Thursday was apparently Freak Out About Democrats Attacking Barack Obama Day. I hope we’re done with it. One day of this was one too many.
To begin with: The whole thing is overstated. It’s true that there were some attacks on Obama’s policies during the Democratic debates this week, especially on immigration. But these were mostly about where the party should go next, rather than whether Obama was a good president. The supposed conflict was a frame that appealed to CNN, which sponsored the debates, and also one that former Vice President Joe Biden is eager to emphasize (because Obama is popular among Democrats, it’s in Biden’s interests to organize the contest as a referendum on the former president, with him as Obama’s stand-in).
But the freak-out does raise two substantive issues.
One is covered nicely by Paul Waldman of the Washington Post, who explains that of course Democratic candidates are going to debate Obama’s legacy. After all, that’s the party’s status quo, so to debate policies at all will involve critiquing those supported by the former president. As long as Obama remains popular, it’s probably smart for candidates to imply that they’re his real heirs even when they’re critical of specific choices he made. It’s a healthy sign for the party that they can criticize him while still celebrating his achievements.
A second point the debate raises is whether Democrats, by squabbling among themselves, are doing President Donald Trump a favor. Well, no. The audiences for these debates are small, and contain mainly committed Democrats. They don’t need persuasion to work hard to defeat Trump, and they’re not going to be driven away by a little bickering. My guess is that there are probably more Republicans hate-watching these debates than actual swing voters or ambivalent voters. Most people in those categories don’t pay much attention to politics and aren’t going to have any idea what the Democrats were doing in July of 2019.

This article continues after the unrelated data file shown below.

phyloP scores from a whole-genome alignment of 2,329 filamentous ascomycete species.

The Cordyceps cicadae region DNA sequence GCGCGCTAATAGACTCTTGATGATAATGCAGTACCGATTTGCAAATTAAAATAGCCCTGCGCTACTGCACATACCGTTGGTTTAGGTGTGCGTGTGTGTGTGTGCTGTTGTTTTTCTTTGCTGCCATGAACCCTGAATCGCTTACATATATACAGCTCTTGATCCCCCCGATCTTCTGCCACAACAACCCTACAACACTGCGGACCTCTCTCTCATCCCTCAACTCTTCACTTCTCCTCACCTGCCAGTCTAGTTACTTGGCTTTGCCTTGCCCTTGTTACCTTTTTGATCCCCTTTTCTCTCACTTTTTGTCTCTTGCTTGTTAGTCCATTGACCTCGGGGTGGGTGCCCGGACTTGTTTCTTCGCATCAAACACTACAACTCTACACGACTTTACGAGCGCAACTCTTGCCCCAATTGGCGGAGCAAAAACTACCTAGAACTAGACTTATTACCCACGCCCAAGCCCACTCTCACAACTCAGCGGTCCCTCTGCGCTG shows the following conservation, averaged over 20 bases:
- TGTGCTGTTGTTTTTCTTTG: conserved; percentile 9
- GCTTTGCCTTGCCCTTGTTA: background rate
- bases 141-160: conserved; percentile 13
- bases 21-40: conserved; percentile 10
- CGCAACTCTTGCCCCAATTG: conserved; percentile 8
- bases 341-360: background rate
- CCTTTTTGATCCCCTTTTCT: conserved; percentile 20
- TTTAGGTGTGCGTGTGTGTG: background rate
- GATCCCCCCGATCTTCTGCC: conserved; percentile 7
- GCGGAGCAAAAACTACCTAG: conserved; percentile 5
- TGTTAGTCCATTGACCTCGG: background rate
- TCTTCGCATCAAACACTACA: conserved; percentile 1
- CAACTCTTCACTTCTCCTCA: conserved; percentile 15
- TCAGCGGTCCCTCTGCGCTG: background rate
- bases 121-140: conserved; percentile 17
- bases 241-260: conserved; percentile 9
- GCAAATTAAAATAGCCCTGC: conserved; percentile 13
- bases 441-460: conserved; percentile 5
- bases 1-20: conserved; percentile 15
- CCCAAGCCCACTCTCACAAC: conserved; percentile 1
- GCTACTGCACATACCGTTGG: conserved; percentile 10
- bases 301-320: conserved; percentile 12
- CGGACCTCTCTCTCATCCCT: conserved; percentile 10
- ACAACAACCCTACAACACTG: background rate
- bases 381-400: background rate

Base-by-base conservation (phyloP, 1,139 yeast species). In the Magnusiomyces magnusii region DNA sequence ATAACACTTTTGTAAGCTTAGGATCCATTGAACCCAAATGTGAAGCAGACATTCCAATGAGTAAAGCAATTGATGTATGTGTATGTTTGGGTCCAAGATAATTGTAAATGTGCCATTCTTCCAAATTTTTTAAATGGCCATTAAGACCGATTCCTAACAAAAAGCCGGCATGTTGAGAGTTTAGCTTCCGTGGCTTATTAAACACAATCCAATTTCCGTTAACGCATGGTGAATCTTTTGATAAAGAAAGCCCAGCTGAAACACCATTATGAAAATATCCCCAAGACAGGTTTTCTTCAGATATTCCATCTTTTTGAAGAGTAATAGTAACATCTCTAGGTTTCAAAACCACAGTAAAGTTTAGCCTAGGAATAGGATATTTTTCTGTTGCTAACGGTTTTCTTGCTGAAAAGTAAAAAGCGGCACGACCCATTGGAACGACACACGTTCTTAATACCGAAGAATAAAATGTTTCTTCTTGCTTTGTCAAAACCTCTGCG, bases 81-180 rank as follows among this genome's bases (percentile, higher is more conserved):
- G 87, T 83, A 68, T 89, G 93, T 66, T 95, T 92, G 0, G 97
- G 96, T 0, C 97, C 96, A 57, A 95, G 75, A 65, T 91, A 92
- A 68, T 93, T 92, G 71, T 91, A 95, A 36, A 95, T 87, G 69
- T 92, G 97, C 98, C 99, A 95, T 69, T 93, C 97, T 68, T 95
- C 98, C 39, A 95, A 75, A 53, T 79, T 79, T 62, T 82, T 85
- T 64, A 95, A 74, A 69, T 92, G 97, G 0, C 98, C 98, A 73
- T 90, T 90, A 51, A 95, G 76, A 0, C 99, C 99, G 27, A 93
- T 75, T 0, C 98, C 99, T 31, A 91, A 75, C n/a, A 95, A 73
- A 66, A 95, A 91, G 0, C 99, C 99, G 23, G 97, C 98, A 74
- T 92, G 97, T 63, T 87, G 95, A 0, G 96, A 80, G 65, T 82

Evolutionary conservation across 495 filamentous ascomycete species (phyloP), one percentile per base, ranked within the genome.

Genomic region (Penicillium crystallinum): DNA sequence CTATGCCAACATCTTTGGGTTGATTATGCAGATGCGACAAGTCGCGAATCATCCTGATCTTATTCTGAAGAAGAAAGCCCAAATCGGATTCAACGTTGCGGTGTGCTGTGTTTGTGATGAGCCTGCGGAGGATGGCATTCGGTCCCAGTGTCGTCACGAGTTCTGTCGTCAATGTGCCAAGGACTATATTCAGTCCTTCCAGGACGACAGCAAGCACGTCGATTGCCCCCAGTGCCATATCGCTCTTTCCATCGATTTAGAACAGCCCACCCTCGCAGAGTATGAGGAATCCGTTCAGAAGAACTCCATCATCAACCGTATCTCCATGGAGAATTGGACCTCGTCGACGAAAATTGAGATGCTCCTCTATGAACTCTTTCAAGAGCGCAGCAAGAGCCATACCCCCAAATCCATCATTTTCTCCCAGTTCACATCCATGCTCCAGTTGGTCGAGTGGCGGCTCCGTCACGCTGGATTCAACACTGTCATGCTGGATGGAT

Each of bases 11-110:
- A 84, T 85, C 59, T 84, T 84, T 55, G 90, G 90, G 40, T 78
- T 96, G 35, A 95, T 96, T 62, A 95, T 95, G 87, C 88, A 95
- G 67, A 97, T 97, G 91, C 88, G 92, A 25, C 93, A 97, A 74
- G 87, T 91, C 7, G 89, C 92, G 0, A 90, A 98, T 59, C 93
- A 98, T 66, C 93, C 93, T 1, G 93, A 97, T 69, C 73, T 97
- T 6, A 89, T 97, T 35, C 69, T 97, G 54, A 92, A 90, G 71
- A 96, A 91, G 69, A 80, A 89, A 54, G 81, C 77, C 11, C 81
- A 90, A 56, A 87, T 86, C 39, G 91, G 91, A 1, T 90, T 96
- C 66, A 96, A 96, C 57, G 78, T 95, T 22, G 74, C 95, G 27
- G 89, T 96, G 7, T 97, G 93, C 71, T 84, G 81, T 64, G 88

At any rate, media effects like these generally have a very limited duration. No one is going to remember these debates by this November, let alone November 2020. Nor will anyone’s attitudes about Trump or the eventual Democratic nominee be affected by any of it. Although pundits always warn that some clip of candidates attacking each other will be used by the other party in the general election, that in fact rarely happens. It’s not even clear that such clips, used in political ads, would have much effect.
In other words: Parties shouldn’t worry about whether their debates can serve as effective infomercials for the general-election campaign. That’s not what the nomination process is for. Indeed, that is exactly what the national party conventions have become, and those don’t take place until next summer – when most voters will finally be ready to start paying attention.
1. Julia Azari on the debates and party politics.
2. Dave Hopkins on the second debate.
3. Shannon C. McGregor and Daniel Kreiss at the Monkey Cage on conservatives and social media.
4. Dan Drezner on incompetence in U.S. foreign policy.
5. And my Bloomberg Opinion colleague Liam Denning on how climate will figure in the nomination process after Washington Governor Jay Inslee bows out. Inslee, to me, has been the most disappointing contender of the cycle; he’s been running as a single-issue candidate, but keeps forgetting that in debates and town halls.
This column does not necessarily reflect the opinion of the editorial board or Bloomberg LP and its owners.